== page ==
Ancient Christian commentators after the New Testament tended to view members of the multinational church as a “new” or “true” Israel. On this logic, Christians—regardless of their ethnic background or national affiliation—had supplanted the biblical Israelites as God’s new chosen people based on their belief in Jesus. In modern scholarship, this view is called “Supersessionism” or “Replacement Theology” insofar as it sees non-Jewish Christians superseding Jews and replacing biblical Israel as the new focus of divine blessing. However, the author of Luke-Acts disqualifies this brand of spiritual replacement by making explicit distinctions between Israel and Gentiles after the coming of the Jesus and the revelation of the gospel—even in the World to Come. For Luke, Gentile believers in Jesus remain distinct from the people of Israel.
Many early church fathers described Gentile Christians as the new Israel. For instance, writing around 160 CE, Justin Martyr asserts that “we, who have been quarried from the bowels of Christ, are the true Israelite race” (Dialogue with Trypho 135). The fourth-century commentator Lactantius claims that the “house of Judah does not signify the Jews, whom [God] has cast off, but us, who have been called by [God] out of the Gentiles, and have by adoption succeeded to their place, and are called sons of the Jews” (Divine Institution 4.20). Not long after, Augustine declares, “We are Israel… let therefore no Christian consider himself alien to the name Israel” (On the Psalms 114.3). These opinions all reflect some form of Christian supersessionism: the idea that God has finished with the historical Jewish people and shifted focus to the “true” Israel of the Gentile church.
Yet, these supersessionist views do not align with the data in the New Testament. Luke notes that Simeon, addressing God as he beholds the infant Yeshua, describes the child as “a light for revelation to Gentiles (ἐθνῶν; ethnōn), and glory to your people Israel (λαοῦ σου Ἰσραήλ; laoū sou Israēl)” (Luke 2:32). According to Luke’s second volume, Peter says that those gathered against Jesus before his death in Jerusalem included “the Gentiles and the peoples of Israel” (Acts 4:27). Later, Jesus himself tells Saul that he will be an apostle “before the Gentiles and kings and the children of Israel” (Acts 9:15). Thus, after Jesus’ birth, death, resurrection, and ascension, Luke makes explicit distinctions between Gentiles and Israel.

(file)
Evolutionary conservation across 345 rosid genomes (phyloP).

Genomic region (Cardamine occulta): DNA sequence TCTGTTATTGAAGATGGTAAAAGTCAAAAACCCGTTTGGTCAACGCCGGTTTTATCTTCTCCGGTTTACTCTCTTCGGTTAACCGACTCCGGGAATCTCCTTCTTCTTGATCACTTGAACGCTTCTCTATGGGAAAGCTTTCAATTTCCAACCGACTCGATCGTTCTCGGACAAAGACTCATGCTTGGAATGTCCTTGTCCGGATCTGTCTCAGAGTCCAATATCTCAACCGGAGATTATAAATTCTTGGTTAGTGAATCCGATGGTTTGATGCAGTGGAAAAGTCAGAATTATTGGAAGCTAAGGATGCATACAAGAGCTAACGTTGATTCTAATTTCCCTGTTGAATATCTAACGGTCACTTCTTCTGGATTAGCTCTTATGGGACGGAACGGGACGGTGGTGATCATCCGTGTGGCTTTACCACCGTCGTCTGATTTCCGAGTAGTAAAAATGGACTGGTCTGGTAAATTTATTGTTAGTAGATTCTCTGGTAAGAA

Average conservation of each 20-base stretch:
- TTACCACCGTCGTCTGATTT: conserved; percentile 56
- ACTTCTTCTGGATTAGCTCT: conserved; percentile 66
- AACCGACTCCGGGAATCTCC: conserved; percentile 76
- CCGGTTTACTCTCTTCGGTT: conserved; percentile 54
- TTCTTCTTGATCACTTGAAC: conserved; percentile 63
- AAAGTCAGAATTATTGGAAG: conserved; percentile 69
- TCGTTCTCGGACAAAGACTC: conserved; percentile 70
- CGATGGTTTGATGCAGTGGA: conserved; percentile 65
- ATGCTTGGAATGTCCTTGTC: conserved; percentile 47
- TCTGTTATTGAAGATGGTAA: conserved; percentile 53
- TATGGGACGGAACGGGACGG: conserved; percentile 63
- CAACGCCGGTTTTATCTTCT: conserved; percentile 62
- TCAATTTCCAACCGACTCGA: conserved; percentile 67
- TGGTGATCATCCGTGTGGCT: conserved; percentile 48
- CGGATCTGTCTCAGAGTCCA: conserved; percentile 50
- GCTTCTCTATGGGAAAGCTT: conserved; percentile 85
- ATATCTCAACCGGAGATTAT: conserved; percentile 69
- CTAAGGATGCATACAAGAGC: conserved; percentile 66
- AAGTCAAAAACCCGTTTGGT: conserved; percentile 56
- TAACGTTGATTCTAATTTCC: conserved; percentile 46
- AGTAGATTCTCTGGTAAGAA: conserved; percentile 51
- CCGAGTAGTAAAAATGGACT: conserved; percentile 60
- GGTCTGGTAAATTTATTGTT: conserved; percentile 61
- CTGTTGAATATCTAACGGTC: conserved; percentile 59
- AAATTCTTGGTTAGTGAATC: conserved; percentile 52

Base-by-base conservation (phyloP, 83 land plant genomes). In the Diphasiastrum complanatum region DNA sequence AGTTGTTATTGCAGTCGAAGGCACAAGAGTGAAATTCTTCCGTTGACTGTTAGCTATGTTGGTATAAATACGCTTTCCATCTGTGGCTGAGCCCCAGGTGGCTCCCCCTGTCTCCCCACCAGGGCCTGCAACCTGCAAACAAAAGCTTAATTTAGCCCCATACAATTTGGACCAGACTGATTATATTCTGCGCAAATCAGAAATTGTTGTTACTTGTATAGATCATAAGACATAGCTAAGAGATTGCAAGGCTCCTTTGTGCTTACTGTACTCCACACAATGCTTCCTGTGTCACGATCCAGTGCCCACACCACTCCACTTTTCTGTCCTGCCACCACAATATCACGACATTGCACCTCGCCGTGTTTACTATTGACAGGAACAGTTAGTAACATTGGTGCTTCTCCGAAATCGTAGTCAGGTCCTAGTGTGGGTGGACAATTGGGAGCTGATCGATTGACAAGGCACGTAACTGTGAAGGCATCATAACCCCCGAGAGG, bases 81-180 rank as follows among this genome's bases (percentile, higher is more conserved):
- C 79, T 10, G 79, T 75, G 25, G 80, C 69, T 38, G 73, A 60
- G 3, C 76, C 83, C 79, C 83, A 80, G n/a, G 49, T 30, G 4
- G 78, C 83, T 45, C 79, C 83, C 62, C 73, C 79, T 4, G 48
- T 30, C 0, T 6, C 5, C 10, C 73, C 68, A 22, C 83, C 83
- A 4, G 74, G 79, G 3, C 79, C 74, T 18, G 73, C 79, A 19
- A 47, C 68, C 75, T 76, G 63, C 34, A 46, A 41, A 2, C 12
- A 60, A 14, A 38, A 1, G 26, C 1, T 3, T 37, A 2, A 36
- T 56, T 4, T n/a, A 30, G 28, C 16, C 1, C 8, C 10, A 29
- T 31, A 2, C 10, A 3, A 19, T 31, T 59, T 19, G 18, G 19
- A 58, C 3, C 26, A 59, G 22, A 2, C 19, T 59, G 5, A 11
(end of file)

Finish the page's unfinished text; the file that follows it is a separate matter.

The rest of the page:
In fact, Luke even goes beyond the events of Jesus and his earliest followers to speak of a future in which Gentiles and Israel remain separate peoples. Speaking of Israel at the destruction of the temple in 70 CE and in subsequent world history until the Parousia, Jesus prophesies that “there will be great distress upon the land and wrath against this people (λαῷ τούτῳ; laō toūto). They will fall by the edge of the sword and be led captive into all the [other] nations (ἔθνη; ēthne), and Jerusalem will be trampled underfoot by Gentiles (ὑπὸ ἐθνῶν; hupō ethnōn) until the times of the Gentiles are fulfilled” (Luke 21:23-24). Once that time is fulfilled, Jesus says, a universal resurrection will accompany the Son of Man’s arrival, at which time righteous Gentiles like “the queen of the South” and “the men of Nineveh” will “rise up in the judgment” alongside Jews (Luke 11:31-32). That is, Gentiles remain Gentiles even after their resurrection from the dead; they do not become people of Israel. Alongside these Gentiles, Jesus’ eschatological kingdom also includes his Jewish disciples who will “sit on thrones judging the twelve tribes of Israel” (Luke 22:30). Contrary to later Christians who envisioned the multinational church as the new Israel, Luke clarifies that Gentiles maintain their earthly ethnicities at the eschaton, and the tribes of Israel remain distinct from the other nations in the kingdom of God.For more - Click here now